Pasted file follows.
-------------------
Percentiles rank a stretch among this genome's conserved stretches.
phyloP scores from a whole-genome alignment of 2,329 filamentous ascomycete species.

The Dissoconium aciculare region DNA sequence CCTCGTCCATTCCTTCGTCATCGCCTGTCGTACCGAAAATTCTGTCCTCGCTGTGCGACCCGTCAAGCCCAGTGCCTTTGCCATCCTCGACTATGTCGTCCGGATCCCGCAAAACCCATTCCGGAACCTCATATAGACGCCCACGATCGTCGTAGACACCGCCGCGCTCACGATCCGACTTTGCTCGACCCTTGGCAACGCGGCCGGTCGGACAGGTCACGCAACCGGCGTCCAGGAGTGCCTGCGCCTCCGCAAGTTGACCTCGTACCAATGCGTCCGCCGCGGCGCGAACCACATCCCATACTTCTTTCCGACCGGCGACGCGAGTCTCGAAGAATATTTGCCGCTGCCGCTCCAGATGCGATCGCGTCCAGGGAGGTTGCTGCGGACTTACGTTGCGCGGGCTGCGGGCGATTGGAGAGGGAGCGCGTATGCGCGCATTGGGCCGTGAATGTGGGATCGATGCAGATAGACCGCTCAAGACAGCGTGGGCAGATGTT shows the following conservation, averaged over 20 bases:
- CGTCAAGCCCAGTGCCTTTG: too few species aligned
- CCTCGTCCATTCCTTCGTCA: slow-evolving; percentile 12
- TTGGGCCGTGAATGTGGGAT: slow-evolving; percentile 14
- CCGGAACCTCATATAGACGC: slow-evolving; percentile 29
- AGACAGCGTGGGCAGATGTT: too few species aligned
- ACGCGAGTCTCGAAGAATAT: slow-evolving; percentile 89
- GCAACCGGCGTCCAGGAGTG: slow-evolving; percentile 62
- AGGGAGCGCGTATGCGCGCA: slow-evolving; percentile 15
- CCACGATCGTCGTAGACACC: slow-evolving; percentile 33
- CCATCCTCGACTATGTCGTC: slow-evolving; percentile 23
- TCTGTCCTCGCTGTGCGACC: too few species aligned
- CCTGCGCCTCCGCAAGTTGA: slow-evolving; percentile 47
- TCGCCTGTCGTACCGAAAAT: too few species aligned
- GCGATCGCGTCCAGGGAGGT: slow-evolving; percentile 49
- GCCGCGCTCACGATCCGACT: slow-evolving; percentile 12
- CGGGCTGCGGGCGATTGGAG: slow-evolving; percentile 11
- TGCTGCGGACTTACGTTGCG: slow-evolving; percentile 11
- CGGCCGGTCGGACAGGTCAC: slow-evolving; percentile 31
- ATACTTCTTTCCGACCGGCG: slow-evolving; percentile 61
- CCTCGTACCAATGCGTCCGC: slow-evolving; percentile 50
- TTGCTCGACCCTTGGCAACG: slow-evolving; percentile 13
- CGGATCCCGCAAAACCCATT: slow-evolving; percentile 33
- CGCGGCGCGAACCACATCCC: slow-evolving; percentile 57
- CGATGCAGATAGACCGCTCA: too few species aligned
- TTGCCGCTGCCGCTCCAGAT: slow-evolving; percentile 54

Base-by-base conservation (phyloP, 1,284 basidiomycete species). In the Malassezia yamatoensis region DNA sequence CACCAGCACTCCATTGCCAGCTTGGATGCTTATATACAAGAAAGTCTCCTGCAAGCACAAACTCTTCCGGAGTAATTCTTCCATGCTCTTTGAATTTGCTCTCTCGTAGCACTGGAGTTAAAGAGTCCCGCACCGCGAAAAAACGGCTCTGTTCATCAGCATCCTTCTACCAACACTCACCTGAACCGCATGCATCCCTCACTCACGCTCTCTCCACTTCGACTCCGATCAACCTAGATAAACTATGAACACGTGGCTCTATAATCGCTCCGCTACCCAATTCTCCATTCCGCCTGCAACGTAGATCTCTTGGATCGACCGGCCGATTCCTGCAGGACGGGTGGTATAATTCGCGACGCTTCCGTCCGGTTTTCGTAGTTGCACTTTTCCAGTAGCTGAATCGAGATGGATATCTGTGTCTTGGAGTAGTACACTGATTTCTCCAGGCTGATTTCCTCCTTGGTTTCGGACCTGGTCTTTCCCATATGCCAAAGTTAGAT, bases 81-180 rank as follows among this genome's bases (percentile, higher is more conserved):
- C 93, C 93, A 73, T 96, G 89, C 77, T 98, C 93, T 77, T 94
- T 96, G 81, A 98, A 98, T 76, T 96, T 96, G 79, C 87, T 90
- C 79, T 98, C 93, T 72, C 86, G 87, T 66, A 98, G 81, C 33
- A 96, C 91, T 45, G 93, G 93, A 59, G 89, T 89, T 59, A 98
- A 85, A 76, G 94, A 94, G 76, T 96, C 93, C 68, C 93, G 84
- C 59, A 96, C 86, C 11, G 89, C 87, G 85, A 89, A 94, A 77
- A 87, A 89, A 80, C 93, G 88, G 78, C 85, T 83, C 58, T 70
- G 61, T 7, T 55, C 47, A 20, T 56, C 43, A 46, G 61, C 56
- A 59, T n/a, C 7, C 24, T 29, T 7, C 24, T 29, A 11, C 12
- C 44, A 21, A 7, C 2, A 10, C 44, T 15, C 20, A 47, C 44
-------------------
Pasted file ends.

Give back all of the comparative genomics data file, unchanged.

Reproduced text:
Percentiles rank a stretch among this genome's conserved stretches.
phyloP scores from a whole-genome alignment of 2,329 filamentous ascomycete species.

The Dissoconium aciculare region DNA sequence CCTCGTCCATTCCTTCGTCATCGCCTGTCGTACCGAAAATTCTGTCCTCGCTGTGCGACCCGTCAAGCCCAGTGCCTTTGCCATCCTCGACTATGTCGTCCGGATCCCGCAAAACCCATTCCGGAACCTCATATAGACGCCCACGATCGTCGTAGACACCGCCGCGCTCACGATCCGACTTTGCTCGACCCTTGGCAACGCGGCCGGTCGGACAGGTCACGCAACCGGCGTCCAGGAGTGCCTGCGCCTCCGCAAGTTGACCTCGTACCAATGCGTCCGCCGCGGCGCGAACCACATCCCATACTTCTTTCCGACCGGCGACGCGAGTCTCGAAGAATATTTGCCGCTGCCGCTCCAGATGCGATCGCGTCCAGGGAGGTTGCTGCGGACTTACGTTGCGCGGGCTGCGGGCGATTGGAGAGGGAGCGCGTATGCGCGCATTGGGCCGTGAATGTGGGATCGATGCAGATAGACCGCTCAAGACAGCGTGGGCAGATGTT shows the following conservation, averaged over 20 bases:
- CGTCAAGCCCAGTGCCTTTG: too few species aligned
- CCTCGTCCATTCCTTCGTCA: slow-evolving; percentile 12
- TTGGGCCGTGAATGTGGGAT: slow-evolving; percentile 14
- CCGGAACCTCATATAGACGC: slow-evolving; percentile 29
- AGACAGCGTGGGCAGATGTT: too few species aligned
- ACGCGAGTCTCGAAGAATAT: slow-evolving; percentile 89
- GCAACCGGCGTCCAGGAGTG: slow-evolving; percentile 62
- AGGGAGCGCGTATGCGCGCA: slow-evolving; percentile 15
- CCACGATCGTCGTAGACACC: slow-evolving; percentile 33
- CCATCCTCGACTATGTCGTC: slow-evolving; percentile 23
- TCTGTCCTCGCTGTGCGACC: too few species aligned
- CCTGCGCCTCCGCAAGTTGA: slow-evolving; percentile 47
- TCGCCTGTCGTACCGAAAAT: too few species aligned
- GCGATCGCGTCCAGGGAGGT: slow-evolving; percentile 49
- GCCGCGCTCACGATCCGACT: slow-evolving; percentile 12
- CGGGCTGCGGGCGATTGGAG: slow-evolving; percentile 11
- TGCTGCGGACTTACGTTGCG: slow-evolving; percentile 11
- CGGCCGGTCGGACAGGTCAC: slow-evolving; percentile 31
- ATACTTCTTTCCGACCGGCG: slow-evolving; percentile 61
- CCTCGTACCAATGCGTCCGC: slow-evolving; percentile 50
- TTGCTCGACCCTTGGCAACG: slow-evolving; percentile 13
- CGGATCCCGCAAAACCCATT: slow-evolving; percentile 33
- CGCGGCGCGAACCACATCCC: slow-evolving; percentile 57
- CGATGCAGATAGACCGCTCA: too few species aligned
- TTGCCGCTGCCGCTCCAGAT: slow-evolving; percentile 54

Base-by-base conservation (phyloP, 1,284 basidiomycete species). In the Malassezia yamatoensis region DNA sequence CACCAGCACTCCATTGCCAGCTTGGATGCTTATATACAAGAAAGTCTCCTGCAAGCACAAACTCTTCCGGAGTAATTCTTCCATGCTCTTTGAATTTGCTCTCTCGTAGCACTGGAGTTAAAGAGTCCCGCACCGCGAAAAAACGGCTCTGTTCATCAGCATCCTTCTACCAACACTCACCTGAACCGCATGCATCCCTCACTCACGCTCTCTCCACTTCGACTCCGATCAACCTAGATAAACTATGAACACGTGGCTCTATAATCGCTCCGCTACCCAATTCTCCATTCCGCCTGCAACGTAGATCTCTTGGATCGACCGGCCGATTCCTGCAGGACGGGTGGTATAATTCGCGACGCTTCCGTCCGGTTTTCGTAGTTGCACTTTTCCAGTAGCTGAATCGAGATGGATATCTGTGTCTTGGAGTAGTACACTGATTTCTCCAGGCTGATTTCCTCCTTGGTTTCGGACCTGGTCTTTCCCATATGCCAAAGTTAGAT, bases 81-180 rank as follows among this genome's bases (percentile, higher is more conserved):
- C 93, C 93, A 73, T 96, G 89, C 77, T 98, C 93, T 77, T 94
- T 96, G 81, A 98, A 98, T 76, T 96, T 96, G 79, C 87, T 90
- C 79, T 98, C 93, T 72, C 86, G 87, T 66, A 98, G 81, C 33
- A 96, C 91, T 45, G 93, G 93, A 59, G 89, T 89, T 59, A 98
- A 85, A 76, G 94, A 94, G 76, T 96, C 93, C 68, C 93, G 84
- C 59, A 96, C 86, C 11, G 89, C 87, G 85, A 89, A 94, A 77
- A 87, A 89, A 80, C 93, G 88, G 78, C 85, T 83, C 58, T 70
- G 61, T 7, T 55, C 47, A 20, T 56, C 43, A 46, G 61, C 56
- A 59, T n/a, C 7, C 24, T 29, T 7, C 24, T 29, A 11, C 12
- C 44, A 21, A 7, C 2, A 10, C 44, T 15, C 20, A 47, C 44